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  • The Thought and Legacy of Masao Abe
  • Christopher Ives

Masao Abe stands as the most important Buddhist in modern interfaith dialogue and the main transmitter of Zen thought to the West following the death of D. T. Suzuki. His most widely read work, Zen and Western Thought, edited by William LaFleur, won an award in 1987 from the American Academy of Religion as the best recent publication in the “constructive and reflective” category. Abe followed that influential volume with further collections of essays edited by Steven Heine: Buddhism and Interfaith Dialogue, Zen and Comparative Studies, and Zen and the Modern World. Abe also wrote widely in Japanese, with his most mature thought finding expression in several volumes he published later in life: Kongen no shuppatsu (Starting from the Root), Kyogi to kyomu (Falsehood and Nihility), and Hibutsu hima (Neither Buddha nor Devil).

Abe also made significant contributions to the study of the renowned Sōtō Zen thinker Dōgen (1200–1253). With Norman Waddell he translated a number of fascicles of Dōgen’s Shōbō-genzō, which appeared in The Eastern Buddhist and were then compiled as The Heart of Dōgen’s Shōbō-genzō. Abe published his own essays on Dōgen, again with Heine’s editorial help, in the volume Dōgen: His Philosophy and Religion. In such journals as International Philosophical Quarterly, Abe also published essays on Nishida Kitarō and other Kyoto school thinkers, and with me he translated Nishida’s seminal work, Zen no Kenkyū (An Inquiry into the Good).

In the 1980s, Abe and his main Christian dialogue partner, process theologian John Cobb, started the North American Buddhist-Christian Theological Encounter. They were also instrumental in the founding of the Society for Buddhist-Christian Studies. Records of Abe’s dialogue with Christian and Jewish thinkers can be found in such volumes as The Emptying God, which John Cobb and I coedited, and in a follow-up volume I edited alone, Divine Emptiness and Historical Fullness.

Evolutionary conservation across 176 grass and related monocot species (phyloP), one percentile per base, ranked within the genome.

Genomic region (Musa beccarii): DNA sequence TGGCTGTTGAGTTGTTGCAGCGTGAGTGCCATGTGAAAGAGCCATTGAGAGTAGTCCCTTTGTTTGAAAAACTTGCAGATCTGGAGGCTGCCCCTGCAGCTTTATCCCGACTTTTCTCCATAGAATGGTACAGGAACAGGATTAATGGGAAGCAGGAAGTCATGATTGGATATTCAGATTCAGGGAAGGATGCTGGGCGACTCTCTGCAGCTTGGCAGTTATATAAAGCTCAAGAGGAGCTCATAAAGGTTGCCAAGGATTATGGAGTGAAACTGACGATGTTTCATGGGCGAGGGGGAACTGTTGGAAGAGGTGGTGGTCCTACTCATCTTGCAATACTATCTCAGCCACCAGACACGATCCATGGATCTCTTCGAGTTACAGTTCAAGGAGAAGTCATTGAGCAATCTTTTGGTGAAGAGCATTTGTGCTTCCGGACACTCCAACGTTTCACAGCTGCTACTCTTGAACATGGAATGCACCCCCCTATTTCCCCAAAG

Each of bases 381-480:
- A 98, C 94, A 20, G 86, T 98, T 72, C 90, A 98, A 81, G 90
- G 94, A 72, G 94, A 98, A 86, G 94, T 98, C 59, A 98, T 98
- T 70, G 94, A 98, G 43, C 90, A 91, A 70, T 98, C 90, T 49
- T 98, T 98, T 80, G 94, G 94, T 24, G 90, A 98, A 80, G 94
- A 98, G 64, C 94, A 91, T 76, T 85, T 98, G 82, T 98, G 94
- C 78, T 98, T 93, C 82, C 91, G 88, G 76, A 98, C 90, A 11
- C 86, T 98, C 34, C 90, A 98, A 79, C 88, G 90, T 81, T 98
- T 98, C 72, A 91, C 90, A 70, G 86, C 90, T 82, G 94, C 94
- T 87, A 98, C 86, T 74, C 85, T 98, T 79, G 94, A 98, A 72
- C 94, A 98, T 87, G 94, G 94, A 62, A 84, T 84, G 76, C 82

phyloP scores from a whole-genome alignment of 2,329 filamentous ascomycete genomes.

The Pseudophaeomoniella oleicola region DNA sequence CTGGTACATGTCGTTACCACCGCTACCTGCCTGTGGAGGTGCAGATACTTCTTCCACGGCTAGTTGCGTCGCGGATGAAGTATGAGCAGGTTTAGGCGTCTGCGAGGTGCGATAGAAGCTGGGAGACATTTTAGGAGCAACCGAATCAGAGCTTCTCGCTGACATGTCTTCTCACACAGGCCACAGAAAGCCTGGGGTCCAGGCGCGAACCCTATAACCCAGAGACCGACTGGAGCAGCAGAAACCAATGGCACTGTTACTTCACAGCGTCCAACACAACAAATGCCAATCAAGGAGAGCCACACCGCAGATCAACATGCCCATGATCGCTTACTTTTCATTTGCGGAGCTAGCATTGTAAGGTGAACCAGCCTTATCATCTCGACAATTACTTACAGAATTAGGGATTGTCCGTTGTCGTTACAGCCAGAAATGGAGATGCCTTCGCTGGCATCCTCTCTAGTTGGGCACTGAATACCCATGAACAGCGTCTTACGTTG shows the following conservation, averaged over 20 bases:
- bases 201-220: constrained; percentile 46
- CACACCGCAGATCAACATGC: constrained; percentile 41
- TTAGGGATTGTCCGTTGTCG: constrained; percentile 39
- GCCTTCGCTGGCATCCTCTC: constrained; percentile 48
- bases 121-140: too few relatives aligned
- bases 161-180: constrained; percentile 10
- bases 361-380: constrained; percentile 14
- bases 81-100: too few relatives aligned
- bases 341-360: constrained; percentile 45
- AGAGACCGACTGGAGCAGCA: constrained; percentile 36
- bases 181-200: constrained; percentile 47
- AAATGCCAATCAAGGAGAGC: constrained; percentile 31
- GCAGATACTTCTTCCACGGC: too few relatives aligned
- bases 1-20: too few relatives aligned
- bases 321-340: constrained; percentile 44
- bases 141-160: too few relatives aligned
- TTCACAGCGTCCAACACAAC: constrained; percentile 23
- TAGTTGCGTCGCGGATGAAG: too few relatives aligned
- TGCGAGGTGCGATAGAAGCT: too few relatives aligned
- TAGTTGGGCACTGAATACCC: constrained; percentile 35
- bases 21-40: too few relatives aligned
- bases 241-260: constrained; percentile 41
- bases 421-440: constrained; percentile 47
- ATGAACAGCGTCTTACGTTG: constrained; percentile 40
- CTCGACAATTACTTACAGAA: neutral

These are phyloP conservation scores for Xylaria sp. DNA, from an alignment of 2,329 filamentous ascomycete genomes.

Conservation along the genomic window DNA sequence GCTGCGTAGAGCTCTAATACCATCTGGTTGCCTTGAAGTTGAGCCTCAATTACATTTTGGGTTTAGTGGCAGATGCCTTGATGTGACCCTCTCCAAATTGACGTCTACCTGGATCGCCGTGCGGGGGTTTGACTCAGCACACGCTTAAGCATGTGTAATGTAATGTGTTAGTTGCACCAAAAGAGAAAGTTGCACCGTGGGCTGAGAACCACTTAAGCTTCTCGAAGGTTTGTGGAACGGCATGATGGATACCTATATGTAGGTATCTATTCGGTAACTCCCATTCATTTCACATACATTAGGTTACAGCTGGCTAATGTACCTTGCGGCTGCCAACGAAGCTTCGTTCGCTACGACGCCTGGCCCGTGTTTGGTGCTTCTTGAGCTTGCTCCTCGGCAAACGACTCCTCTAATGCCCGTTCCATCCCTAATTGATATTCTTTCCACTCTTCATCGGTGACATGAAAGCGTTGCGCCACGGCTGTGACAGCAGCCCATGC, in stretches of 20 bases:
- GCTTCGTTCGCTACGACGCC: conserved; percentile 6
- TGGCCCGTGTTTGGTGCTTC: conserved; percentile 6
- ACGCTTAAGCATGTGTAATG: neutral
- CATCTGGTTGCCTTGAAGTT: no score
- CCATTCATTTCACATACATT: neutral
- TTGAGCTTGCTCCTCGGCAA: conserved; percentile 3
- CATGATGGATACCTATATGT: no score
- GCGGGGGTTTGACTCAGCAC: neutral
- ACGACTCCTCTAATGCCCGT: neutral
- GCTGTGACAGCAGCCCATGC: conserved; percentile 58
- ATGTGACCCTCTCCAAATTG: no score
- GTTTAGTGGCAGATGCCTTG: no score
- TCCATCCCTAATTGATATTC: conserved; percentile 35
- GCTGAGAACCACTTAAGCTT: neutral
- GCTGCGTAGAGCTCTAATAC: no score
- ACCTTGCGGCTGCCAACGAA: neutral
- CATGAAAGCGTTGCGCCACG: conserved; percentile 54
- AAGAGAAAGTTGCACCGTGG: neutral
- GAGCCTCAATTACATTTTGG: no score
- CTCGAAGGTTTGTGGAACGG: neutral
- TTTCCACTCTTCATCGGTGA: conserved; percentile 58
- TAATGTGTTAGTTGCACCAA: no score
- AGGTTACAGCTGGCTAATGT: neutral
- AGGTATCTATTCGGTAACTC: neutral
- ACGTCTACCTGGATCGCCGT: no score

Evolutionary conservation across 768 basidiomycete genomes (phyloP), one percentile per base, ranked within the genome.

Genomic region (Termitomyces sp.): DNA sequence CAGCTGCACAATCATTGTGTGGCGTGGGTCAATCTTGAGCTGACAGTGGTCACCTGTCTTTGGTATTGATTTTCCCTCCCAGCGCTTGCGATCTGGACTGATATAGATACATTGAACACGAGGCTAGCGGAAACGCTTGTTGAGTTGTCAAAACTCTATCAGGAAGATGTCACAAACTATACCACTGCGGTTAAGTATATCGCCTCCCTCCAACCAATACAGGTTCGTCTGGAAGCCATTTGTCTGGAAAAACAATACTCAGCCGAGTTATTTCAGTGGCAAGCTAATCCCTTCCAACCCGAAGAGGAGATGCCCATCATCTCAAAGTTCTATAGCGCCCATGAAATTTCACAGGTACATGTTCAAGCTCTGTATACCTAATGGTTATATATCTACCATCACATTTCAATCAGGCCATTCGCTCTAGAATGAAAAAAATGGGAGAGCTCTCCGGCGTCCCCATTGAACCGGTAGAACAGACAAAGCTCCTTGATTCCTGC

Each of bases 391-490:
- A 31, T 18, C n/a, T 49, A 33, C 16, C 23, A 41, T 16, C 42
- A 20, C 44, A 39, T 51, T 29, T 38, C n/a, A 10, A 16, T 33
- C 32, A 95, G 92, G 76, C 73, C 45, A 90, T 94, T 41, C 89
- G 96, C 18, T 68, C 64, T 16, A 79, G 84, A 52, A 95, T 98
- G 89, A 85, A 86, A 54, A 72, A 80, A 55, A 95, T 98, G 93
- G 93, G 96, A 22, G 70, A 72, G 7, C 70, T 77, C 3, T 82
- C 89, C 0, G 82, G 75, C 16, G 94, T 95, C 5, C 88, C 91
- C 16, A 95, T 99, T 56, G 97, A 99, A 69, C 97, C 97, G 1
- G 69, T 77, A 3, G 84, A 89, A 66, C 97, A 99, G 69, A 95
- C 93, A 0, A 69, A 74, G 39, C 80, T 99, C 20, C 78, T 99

In terms of his legacy, Abe may ultimately be seen less as a purely Zen thinker than as a Japanese philosopher of religion indebted to his teacher, Hisamatsu Shin’ichi, the Zen and Pure Land traditions, and the Kyoto school of philosophy, while also influenced by Christian mysticism and theology, process philosophy, German idealism, and strands of existentialism and nihilism.

Many people engaged in interfaith dialogue and comparative religious philosophy have benefited from Abe’s way of contrasting Non-Being and Buddhist Nothingness [End Page 103] (mu), as well as his rich treatment of Nietzsche’s nihilism, negation in Tillich’s theology, and Whitehead’s metaphysics. And I think I’m not alone in having wrestled with his claims about the reversibility of time.

But central to Abe’s thought, and in all likelihood his legacy, is the Buddhist construct of śūnyatā, usually translated by him as Emptiness. Abe crafted a specific representation of śūnyatā that he repeated in a range of writings and conferences—so much so that Nagatomi Masatoshi, when he was teaching at Harvard, referred to Abe as “Mr. Sunyata.” Though at times his readers may have wanted Abe to revise or elaborate certain parts of his presentation of śūnyatā, I think we may actually have benefited from how he stuck with his discourse, for he provided us with a fairly fixed and consistent point of reference around which to organize our own thoughts, comparisons, and critiques.

In terms of specifics, Abe advanced śūnyatā as the metaphysical and spiritual foundation of all religions, including monotheistic traditions, and as the optimal basis on which humanity could, while dealing with antireligious ideologies and interreligious conflict, help ground a new global community beyond nation-states. In “Kenotic God and Dynamic Sunyata,” probably his most widely read essay, he makes these and related arguments after examining the Christian notion of kenosis—divine self-emptying—as a fruitful point of comparison with śūnyatā. Along the way he echoes the Buddhist call for people to “empty” themselves and thereby break through karma, turn ignorance into wisdom, and deliver themselves beyond the realm of ordinary discriminating thought—including dualistic ethical reflection—and into the depth dimension of śūnyatā.

In this engagement with...